Almost twenty years ago and more or less by coincidence, I became involved in a project gathering oral history interviews from German Jews.
In the course of this project I encountered many stories – about loss pain and terror, about ignorance, intolerance and cruelty, but also about courage and generosity. Among the diversity of voices, characters and personalities, however, one thing began to stand out to me: the astonishing range in the degree of confidence and proficiency which people had retained in their mother tongue. In some cases, if I hadn’t known better, I would have sworn that they had never lived outside Germany for a day. In others, I would have been equally certain that they had learned German as a foreign language late in life.
It also intrigued me that there did not seem to be an obvious pattern that would explain which of them still spoke German perfectly and which of them didn’t. There seemed to be no clear relationship with immediately obvious factors, such as how old a person had been at the moment of emigration, the amount of use they made of German in their daily lives, whether they had migrated with their families or on their own, and so on.
At first, focussing on linguistic issues seemed callous to me. After all, many of the narrators had lost close family, had been exposed to horribly traumatic situations, had been humiliated and robbed of everything short of their own lives. Then it began to dawn on me that the reason why the language was so important was for precisely that reason: one would have thought that knowledge was the one thing that the Nazis could not have taken away from those who escaped.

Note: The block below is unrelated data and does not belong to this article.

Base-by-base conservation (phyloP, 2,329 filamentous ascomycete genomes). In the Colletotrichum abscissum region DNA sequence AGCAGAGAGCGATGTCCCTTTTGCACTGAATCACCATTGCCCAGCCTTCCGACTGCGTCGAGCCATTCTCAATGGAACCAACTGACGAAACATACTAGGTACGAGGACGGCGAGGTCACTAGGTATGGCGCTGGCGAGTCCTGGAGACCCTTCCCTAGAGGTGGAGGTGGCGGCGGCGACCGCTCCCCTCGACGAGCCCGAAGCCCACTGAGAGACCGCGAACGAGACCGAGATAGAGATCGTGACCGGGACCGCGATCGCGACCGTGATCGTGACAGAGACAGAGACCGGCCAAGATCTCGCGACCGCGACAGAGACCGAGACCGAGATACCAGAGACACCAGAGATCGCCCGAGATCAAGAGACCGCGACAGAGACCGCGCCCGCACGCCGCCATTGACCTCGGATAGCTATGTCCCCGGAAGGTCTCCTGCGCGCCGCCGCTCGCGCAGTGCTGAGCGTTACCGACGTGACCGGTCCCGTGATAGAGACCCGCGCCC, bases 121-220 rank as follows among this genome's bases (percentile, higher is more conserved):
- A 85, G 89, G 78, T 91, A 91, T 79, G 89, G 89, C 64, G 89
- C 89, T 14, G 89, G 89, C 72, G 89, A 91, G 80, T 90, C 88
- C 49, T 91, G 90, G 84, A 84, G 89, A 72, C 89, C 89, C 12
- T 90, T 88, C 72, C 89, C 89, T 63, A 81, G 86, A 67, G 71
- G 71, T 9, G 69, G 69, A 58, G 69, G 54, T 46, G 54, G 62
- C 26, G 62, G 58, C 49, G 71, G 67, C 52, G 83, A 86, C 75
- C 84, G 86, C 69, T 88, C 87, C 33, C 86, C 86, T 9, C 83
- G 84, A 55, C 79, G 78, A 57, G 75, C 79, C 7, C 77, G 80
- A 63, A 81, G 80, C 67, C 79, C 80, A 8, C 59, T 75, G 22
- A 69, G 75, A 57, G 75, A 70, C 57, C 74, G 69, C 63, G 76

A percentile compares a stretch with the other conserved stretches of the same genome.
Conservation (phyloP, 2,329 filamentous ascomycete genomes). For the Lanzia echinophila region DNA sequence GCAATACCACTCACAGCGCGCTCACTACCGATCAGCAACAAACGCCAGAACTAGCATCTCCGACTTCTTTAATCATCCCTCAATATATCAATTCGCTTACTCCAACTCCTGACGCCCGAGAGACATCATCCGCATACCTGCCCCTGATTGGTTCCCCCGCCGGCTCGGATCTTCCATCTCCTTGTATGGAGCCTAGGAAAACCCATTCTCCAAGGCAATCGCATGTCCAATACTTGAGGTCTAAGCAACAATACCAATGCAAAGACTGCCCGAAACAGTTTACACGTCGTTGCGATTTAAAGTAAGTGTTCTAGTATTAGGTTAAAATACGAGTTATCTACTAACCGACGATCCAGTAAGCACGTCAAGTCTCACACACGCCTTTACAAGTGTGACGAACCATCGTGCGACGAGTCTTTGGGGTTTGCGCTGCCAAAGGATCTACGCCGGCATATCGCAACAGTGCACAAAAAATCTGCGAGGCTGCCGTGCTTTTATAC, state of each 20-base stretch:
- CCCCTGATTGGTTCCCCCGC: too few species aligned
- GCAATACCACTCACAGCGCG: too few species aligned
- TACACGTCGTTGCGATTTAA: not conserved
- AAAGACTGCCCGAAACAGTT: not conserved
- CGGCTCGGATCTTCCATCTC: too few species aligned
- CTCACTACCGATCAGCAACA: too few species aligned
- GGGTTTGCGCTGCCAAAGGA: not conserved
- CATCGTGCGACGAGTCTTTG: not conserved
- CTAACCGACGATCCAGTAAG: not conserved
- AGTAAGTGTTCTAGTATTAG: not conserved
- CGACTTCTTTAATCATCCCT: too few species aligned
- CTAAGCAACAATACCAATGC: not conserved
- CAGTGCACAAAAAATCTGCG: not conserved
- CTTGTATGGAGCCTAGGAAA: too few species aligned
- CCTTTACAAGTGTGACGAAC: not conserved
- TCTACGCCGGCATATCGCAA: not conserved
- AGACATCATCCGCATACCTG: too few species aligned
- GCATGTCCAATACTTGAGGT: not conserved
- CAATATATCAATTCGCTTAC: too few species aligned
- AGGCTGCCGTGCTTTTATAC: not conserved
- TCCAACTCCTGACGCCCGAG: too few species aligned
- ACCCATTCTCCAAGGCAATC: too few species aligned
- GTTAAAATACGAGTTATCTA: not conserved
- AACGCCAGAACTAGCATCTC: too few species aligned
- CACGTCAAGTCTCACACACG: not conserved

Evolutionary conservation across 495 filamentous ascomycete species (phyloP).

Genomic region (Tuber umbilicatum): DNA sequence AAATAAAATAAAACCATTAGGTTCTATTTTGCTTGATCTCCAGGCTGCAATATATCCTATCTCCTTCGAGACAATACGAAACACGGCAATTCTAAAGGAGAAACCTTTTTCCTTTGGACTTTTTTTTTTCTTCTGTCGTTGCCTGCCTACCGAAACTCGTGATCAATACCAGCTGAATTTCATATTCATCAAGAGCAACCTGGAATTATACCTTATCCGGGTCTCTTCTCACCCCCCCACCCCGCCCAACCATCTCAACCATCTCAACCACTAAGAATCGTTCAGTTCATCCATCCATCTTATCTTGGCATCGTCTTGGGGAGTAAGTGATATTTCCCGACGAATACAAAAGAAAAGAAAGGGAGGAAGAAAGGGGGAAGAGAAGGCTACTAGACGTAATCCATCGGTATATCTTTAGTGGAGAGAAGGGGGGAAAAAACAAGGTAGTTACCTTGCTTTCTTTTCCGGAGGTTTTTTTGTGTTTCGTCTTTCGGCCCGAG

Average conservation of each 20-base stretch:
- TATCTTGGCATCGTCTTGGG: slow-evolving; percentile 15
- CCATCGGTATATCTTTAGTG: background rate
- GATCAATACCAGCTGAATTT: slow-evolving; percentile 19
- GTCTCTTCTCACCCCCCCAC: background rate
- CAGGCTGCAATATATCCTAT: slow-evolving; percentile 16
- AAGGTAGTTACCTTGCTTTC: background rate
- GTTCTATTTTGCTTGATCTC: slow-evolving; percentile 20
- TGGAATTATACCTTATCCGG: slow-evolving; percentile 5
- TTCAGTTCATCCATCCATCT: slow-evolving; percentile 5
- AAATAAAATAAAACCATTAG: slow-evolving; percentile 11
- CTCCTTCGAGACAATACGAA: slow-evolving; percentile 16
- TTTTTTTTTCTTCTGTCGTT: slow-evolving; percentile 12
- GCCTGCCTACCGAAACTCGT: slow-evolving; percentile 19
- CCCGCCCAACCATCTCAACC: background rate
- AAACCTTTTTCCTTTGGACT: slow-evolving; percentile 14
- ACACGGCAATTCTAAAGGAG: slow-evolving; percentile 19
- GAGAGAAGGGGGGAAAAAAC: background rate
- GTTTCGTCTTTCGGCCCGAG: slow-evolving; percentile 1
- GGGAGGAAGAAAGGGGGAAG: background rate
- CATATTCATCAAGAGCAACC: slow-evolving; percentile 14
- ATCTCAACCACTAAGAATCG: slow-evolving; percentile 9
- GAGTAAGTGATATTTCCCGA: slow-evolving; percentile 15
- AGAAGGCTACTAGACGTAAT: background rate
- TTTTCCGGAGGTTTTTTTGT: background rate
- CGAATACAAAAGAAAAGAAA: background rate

For many, their native language was literally the only thing left which their parents had given them. On the other hand, it was also the language of the persecutors, and had therefore become tainted and despicable. One of the interviewees expresses what many of them felt: “When the war broke out, six months after my arrival in England, I vowed that I would never speak, write nor read German ever again.”
The investigation I conducted on these interviews eventually became my PhD thesis (and was published in 2002). The results confirmed my original impression: I could not find a link between the ‘obvious’ factors – how old someone had been when they left Germany, how much German they had spoken since, whether their partner was also German etc. – and the accuracy or complexity of their native language.
What did stand out very clearly was that the amount of persecution that individuals had suffered and the degree of erosion they had experienced in their first language were linked: people who had experienced some of the worst excesses, such as the pogrom of November 1938, were much less fluent and secure in using German than those wo had been able to escape at an earlier stage.